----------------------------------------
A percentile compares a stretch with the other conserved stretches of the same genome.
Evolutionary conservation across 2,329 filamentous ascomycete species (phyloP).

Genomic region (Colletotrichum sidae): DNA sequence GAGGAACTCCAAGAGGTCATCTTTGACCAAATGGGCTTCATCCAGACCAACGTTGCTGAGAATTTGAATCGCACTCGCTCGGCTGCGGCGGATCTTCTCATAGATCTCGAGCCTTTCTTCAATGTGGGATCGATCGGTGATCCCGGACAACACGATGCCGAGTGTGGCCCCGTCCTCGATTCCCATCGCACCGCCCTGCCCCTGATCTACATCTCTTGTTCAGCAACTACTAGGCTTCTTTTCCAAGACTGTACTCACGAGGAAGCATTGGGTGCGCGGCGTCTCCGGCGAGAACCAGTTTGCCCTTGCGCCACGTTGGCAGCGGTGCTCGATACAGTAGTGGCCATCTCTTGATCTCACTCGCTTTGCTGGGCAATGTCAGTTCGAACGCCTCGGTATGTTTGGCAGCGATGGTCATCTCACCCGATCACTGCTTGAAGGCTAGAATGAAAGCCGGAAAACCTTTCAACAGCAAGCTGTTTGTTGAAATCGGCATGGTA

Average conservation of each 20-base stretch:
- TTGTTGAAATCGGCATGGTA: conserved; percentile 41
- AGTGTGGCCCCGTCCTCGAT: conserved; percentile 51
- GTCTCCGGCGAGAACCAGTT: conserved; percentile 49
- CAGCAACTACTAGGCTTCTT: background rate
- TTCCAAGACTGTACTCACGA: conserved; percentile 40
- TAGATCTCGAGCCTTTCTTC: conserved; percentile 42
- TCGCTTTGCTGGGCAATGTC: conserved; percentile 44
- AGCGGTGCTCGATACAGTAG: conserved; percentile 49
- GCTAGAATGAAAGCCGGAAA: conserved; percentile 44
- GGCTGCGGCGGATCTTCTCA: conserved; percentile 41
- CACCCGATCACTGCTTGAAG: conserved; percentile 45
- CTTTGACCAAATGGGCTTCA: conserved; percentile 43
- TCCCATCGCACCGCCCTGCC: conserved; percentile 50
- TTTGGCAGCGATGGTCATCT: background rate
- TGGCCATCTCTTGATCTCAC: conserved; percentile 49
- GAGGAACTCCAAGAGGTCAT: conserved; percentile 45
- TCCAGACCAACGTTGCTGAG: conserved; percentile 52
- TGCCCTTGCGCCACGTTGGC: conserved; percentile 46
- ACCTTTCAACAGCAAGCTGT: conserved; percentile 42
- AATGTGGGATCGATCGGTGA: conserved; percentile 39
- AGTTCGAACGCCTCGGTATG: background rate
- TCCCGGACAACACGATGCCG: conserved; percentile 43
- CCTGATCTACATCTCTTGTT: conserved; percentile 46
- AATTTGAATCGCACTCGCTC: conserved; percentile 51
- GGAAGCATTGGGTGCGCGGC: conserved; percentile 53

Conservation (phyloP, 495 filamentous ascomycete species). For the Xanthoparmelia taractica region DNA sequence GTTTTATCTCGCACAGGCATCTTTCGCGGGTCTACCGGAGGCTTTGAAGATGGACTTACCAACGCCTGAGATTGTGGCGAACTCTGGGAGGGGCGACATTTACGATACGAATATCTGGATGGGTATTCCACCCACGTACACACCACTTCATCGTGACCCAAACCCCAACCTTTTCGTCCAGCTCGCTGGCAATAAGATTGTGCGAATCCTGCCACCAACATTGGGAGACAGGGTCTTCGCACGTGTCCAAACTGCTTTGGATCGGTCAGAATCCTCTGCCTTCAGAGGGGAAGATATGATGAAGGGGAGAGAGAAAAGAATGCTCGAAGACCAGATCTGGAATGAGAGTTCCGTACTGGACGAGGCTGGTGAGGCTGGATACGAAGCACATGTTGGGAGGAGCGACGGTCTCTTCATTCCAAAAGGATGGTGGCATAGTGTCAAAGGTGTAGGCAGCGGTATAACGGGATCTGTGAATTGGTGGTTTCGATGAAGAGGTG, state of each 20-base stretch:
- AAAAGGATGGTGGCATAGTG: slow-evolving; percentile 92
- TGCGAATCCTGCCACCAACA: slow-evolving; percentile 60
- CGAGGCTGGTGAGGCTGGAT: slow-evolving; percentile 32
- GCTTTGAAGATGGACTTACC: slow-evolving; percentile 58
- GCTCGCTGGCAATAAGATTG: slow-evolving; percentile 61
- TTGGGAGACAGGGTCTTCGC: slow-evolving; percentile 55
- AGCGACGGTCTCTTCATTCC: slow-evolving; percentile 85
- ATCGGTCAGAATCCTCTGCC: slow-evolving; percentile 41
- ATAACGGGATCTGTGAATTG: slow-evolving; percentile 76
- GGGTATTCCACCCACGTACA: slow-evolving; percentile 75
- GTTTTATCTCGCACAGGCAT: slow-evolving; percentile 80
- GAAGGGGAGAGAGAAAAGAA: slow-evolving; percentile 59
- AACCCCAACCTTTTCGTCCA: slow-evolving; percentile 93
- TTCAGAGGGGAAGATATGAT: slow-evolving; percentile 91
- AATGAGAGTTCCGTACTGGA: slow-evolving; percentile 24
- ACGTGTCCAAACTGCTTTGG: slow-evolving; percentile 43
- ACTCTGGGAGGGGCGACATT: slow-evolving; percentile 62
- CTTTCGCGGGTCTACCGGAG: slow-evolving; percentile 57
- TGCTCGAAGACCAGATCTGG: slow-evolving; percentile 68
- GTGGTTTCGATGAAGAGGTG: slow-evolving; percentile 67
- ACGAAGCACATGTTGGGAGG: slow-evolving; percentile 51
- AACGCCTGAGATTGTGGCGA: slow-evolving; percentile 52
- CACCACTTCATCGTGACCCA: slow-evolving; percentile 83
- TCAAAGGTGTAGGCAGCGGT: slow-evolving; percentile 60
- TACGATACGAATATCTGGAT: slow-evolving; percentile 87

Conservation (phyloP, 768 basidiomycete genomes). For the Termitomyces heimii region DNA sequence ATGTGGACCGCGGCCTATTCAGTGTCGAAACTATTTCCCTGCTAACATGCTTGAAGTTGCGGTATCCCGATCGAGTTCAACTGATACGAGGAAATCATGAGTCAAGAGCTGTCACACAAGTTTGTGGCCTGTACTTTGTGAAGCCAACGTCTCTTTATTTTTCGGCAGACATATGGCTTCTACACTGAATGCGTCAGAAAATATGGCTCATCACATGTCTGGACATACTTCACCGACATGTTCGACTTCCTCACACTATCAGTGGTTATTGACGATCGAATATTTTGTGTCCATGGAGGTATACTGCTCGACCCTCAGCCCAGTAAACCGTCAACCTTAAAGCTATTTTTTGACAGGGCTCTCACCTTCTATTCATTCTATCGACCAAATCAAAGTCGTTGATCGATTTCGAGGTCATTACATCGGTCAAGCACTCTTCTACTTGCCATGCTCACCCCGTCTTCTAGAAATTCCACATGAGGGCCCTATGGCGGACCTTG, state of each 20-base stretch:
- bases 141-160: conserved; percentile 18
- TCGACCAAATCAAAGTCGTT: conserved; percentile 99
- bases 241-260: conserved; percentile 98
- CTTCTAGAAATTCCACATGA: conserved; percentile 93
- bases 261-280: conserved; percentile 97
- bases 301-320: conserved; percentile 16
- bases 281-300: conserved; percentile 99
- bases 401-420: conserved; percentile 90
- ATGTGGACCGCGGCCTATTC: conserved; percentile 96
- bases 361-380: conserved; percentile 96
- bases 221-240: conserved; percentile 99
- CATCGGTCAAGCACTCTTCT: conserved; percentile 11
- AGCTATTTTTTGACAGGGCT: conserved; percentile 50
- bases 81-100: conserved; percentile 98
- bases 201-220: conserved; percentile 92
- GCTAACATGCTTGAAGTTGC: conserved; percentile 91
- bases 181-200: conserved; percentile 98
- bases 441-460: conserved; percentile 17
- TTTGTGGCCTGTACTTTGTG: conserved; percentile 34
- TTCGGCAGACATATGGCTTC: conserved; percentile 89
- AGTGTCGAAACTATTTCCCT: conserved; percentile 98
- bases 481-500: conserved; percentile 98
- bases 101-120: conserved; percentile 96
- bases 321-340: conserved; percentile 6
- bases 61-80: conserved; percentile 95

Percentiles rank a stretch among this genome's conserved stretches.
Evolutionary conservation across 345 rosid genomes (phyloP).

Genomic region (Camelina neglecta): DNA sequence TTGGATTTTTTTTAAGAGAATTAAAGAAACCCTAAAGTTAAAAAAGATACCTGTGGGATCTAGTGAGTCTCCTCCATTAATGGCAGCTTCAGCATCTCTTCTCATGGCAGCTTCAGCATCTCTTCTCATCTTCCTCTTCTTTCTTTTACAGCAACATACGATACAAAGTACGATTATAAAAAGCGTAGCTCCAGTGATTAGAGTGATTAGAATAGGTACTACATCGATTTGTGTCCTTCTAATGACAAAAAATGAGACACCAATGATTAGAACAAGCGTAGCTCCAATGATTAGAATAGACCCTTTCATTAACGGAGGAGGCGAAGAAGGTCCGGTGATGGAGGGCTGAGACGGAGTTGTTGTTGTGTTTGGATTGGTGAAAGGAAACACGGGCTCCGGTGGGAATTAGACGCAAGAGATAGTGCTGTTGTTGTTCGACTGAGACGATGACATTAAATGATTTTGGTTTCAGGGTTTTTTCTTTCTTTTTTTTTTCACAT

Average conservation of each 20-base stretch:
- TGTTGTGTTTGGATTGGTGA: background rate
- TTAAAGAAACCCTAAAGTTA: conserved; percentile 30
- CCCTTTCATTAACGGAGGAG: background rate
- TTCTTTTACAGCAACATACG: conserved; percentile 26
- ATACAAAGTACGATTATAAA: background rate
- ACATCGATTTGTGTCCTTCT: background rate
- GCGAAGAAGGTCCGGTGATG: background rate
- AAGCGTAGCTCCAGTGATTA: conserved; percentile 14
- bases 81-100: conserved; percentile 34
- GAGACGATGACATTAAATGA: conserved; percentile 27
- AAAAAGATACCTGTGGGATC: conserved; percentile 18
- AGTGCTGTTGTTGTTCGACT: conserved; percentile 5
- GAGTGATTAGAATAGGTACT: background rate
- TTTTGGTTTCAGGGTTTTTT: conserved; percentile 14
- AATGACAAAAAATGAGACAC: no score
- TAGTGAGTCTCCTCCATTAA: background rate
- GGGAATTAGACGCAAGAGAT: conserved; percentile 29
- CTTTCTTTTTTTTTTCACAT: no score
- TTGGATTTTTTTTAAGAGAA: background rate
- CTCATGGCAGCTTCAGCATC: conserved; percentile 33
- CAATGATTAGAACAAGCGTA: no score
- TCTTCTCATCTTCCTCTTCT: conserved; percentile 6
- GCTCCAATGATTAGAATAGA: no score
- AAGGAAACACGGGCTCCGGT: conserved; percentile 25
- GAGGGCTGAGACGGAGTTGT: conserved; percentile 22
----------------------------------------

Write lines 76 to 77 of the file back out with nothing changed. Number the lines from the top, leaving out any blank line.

- TTCGGCAGACATATGGCTTC: conserved; percentile 89
- AGTGTCGAAACTATTTCCCT: conserved; percentile 98